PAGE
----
I ask you for a friendly debate on my column on my radio show. I promise to be nice without vitriol.

    Reply
  2. Oliver. You stated “The Spokesman-Recorder published an editorial by Lucky Rosenbloom [column of April 11] asking readers to ignore his political party’s voter-suppression efforts and direct our indignation and protest against legalized abortion instead.” I offer you the same challenge. Where in my column did I say what you have indicated?

    Reply
  3. Rev. Brian Walker May 23, 2013

    I commend the Spokesman Reporter for allowing this dialog concerning abortion and its impact on the African American community. The comments have been spirited with no personal attacks as it should be.

    There is honest disagreement of Sanger’s quotes and motives but there should be no disagreement with her actions and association with the KKK and eugenicist groups in the U.S. The list of prominent African American leaders nor their comments and endorsements constitute in my mind an analysis of abortion’s impact. We know much more now of the negative effects of abortion (and chemical birth control a commentary for another day) now, then our esteemed leaders knew then.

    The ultimate voter suppression is the loss in the numbers of eligible voting age demographic groups over time. Since the African American community has suffered an inordinate number of abortions since 1973, our voting numbers are lower and blacks are no longer the largest voting minority group.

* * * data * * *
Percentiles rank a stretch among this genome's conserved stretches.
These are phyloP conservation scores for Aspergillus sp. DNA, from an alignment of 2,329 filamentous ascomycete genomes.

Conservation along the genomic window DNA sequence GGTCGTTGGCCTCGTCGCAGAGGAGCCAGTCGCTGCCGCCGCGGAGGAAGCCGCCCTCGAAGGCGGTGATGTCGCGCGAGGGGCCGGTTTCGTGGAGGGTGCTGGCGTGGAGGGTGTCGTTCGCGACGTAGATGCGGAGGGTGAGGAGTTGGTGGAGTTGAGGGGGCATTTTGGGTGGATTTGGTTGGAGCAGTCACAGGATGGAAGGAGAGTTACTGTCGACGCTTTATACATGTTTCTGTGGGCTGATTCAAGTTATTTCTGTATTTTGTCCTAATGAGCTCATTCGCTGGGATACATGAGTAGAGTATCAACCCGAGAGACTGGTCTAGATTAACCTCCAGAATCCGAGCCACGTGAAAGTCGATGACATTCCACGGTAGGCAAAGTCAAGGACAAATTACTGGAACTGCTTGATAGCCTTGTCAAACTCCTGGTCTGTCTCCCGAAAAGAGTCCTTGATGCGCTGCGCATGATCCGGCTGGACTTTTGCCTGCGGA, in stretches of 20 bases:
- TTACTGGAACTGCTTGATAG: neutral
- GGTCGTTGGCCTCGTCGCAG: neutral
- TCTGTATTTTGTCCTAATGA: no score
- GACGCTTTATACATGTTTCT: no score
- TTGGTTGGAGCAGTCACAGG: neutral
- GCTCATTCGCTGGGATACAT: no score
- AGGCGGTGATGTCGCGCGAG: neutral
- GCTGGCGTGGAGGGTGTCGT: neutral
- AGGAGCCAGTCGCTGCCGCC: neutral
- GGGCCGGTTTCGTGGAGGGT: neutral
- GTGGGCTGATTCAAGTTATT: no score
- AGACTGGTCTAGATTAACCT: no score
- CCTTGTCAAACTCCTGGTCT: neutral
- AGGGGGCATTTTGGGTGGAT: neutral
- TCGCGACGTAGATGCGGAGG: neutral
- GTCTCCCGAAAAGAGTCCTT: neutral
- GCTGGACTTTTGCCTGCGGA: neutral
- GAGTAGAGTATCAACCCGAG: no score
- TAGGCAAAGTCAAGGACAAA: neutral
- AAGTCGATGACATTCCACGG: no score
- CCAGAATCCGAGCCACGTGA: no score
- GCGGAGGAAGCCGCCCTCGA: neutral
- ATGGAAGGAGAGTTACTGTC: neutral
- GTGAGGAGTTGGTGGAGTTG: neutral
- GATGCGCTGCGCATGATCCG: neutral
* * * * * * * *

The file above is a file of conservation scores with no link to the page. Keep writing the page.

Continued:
As long as abortion is promoted and defended there will be no need to address the social, economic problems of the black community. Trust Black Women, Sister Song and like minded women’s organizations have not made the case that abortion has benefited the black community economically,if it has, then it should not be “rare”, but black women should have more of them.

    Feminist for Life, which has much in common with the aforemention organizations has seen through the so called “benefits” of abortion and state that, “women deserve better”.

    As a post-abortive black male, pro-life activist and co-founder/ facilitator of a post-abortion/ miscarriage ministry I have seen the detrimental effects of abortion and the culture that accompanies it. The wake of abortion goes way beyond the death of a pre-born infant and I hope our dialog continues.

    (for identification purposes: I am co-founder of Everlasting Light Ministries and a Program Director of Pro-Life Action Ministries and a member of the National Black Pro-Life Coalition)

    Reply